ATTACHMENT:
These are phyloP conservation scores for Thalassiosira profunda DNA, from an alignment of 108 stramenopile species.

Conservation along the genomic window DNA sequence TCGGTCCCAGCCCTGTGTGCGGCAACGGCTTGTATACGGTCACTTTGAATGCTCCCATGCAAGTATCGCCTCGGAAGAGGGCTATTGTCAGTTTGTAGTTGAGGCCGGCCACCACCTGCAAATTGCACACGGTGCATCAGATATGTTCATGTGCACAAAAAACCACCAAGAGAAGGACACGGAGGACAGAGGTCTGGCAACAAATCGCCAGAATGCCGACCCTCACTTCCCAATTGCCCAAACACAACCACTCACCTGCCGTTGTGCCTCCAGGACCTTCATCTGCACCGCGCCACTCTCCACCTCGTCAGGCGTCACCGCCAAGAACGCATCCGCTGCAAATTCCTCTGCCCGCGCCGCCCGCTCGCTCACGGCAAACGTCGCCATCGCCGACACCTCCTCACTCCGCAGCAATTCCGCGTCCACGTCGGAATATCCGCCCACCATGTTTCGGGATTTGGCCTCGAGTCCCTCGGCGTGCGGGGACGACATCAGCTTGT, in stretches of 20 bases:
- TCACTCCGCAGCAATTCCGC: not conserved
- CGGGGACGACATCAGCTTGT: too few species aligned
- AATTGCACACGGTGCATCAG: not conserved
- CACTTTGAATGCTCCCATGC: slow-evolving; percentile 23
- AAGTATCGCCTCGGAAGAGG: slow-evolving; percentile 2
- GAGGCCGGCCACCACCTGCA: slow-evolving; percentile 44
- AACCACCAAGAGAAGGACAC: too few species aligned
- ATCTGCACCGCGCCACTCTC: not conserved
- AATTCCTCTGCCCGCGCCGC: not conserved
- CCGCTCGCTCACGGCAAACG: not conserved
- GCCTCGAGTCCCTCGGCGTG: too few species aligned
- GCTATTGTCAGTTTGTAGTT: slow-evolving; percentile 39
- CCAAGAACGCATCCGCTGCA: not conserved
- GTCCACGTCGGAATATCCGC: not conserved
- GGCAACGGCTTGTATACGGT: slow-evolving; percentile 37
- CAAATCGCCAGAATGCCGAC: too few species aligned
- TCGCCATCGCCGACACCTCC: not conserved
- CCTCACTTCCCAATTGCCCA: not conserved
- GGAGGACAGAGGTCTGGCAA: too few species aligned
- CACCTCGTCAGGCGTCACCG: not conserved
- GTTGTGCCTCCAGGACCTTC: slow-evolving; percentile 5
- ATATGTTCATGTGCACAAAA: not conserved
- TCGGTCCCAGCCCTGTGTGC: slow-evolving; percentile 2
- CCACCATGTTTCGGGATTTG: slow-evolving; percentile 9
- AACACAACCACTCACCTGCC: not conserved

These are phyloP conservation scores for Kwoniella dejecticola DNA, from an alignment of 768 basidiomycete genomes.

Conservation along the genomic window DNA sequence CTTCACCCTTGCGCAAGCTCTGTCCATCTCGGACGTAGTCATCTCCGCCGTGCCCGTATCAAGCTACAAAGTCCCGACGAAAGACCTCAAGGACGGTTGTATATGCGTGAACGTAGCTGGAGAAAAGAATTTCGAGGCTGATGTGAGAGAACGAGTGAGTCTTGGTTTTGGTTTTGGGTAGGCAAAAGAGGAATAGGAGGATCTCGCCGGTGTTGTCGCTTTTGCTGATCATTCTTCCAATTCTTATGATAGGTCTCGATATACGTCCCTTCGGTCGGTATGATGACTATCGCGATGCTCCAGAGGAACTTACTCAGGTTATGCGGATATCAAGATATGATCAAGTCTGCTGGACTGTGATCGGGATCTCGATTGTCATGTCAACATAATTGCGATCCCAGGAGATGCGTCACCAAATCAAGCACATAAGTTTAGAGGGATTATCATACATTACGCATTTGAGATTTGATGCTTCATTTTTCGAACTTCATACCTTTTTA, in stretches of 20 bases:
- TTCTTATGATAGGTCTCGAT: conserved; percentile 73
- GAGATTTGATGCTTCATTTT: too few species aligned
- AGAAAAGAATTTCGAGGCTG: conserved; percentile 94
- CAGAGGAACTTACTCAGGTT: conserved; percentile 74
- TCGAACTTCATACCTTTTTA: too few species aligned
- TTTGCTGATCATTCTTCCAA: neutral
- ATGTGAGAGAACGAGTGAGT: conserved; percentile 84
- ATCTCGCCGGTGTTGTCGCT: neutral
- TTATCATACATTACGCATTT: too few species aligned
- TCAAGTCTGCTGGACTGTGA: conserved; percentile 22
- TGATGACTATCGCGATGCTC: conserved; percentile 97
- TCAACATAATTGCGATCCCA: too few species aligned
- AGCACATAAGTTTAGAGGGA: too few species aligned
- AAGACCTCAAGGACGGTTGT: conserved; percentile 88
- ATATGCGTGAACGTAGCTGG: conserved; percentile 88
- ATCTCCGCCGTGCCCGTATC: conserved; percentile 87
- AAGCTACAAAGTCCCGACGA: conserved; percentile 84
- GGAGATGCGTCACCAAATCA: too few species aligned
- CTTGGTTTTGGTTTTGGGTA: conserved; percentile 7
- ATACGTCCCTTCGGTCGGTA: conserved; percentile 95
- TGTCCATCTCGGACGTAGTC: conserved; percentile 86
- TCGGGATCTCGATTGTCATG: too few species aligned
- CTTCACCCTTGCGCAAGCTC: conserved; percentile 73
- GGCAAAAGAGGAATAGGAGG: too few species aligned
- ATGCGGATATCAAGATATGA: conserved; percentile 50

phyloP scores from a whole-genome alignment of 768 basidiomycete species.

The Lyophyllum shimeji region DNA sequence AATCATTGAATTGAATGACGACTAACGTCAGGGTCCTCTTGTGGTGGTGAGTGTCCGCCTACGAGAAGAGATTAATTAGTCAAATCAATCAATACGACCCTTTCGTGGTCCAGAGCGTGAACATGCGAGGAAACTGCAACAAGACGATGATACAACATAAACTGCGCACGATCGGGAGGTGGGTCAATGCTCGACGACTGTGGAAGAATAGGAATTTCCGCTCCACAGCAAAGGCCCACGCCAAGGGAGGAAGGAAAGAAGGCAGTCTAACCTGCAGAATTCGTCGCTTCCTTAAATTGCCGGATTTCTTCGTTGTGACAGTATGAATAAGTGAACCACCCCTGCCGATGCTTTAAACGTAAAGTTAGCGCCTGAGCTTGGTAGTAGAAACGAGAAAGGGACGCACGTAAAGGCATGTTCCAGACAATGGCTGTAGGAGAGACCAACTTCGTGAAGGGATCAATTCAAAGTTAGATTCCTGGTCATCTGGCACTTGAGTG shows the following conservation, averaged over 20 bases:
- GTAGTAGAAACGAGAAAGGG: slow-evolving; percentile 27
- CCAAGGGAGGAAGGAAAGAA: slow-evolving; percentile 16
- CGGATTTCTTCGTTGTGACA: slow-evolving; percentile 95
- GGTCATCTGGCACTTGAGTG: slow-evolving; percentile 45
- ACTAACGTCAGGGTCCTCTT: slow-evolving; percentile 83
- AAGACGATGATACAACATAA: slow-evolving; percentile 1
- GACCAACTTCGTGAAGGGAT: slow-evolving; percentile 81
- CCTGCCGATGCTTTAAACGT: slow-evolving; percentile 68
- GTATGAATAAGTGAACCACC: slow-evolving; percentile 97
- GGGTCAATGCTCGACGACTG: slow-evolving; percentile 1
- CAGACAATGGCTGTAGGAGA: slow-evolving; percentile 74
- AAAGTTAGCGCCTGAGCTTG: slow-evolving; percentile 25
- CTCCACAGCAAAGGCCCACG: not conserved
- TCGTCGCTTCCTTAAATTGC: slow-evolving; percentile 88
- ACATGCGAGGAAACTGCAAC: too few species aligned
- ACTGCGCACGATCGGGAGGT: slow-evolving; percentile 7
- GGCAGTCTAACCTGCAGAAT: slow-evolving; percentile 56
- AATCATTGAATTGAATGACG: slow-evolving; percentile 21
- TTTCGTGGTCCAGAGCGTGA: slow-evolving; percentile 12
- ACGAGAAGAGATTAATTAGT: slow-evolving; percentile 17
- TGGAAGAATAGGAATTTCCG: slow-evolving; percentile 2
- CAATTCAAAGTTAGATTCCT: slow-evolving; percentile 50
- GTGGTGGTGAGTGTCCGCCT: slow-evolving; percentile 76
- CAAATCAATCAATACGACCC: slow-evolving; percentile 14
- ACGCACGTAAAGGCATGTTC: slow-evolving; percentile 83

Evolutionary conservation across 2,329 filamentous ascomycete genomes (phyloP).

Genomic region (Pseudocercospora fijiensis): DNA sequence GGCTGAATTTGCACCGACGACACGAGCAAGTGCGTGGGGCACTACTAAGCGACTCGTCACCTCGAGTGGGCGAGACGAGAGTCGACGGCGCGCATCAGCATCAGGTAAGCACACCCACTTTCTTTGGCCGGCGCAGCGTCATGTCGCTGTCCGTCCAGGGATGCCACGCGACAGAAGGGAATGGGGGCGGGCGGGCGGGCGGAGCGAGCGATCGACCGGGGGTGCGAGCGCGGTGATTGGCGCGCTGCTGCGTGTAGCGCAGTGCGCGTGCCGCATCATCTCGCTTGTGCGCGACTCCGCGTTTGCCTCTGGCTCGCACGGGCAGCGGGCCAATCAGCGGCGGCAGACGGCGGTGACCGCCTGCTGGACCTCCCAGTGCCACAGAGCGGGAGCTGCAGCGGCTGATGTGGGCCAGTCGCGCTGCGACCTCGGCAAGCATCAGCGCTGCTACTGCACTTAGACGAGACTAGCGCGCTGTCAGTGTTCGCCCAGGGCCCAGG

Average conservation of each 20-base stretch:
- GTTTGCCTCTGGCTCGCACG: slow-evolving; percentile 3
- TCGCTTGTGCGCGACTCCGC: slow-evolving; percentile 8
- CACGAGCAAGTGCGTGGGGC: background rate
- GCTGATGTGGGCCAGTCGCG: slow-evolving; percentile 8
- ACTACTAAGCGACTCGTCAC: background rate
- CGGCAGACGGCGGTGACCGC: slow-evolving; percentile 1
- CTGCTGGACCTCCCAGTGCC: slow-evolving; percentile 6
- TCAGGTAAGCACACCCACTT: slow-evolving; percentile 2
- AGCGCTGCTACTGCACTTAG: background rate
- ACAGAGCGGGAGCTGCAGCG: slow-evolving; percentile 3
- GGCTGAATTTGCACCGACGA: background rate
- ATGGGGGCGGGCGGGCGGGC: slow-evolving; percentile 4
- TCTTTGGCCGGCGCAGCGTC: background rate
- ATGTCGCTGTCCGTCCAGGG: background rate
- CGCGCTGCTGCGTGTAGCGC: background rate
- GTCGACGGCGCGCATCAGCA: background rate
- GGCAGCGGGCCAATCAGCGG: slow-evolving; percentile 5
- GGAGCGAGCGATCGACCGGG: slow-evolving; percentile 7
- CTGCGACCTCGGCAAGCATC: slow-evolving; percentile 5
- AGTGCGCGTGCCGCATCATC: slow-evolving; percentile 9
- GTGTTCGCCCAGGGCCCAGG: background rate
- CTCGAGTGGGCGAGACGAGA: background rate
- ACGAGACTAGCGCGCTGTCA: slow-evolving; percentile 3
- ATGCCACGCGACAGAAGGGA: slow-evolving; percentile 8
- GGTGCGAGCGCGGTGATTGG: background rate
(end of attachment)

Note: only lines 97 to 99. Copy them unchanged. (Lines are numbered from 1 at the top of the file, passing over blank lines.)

- TCTTTGGCCGGCGCAGCGTC: background rate
- ATGTCGCTGTCCGTCCAGGG: background rate
- CGCGCTGCTGCGTGTAGCGC: background rate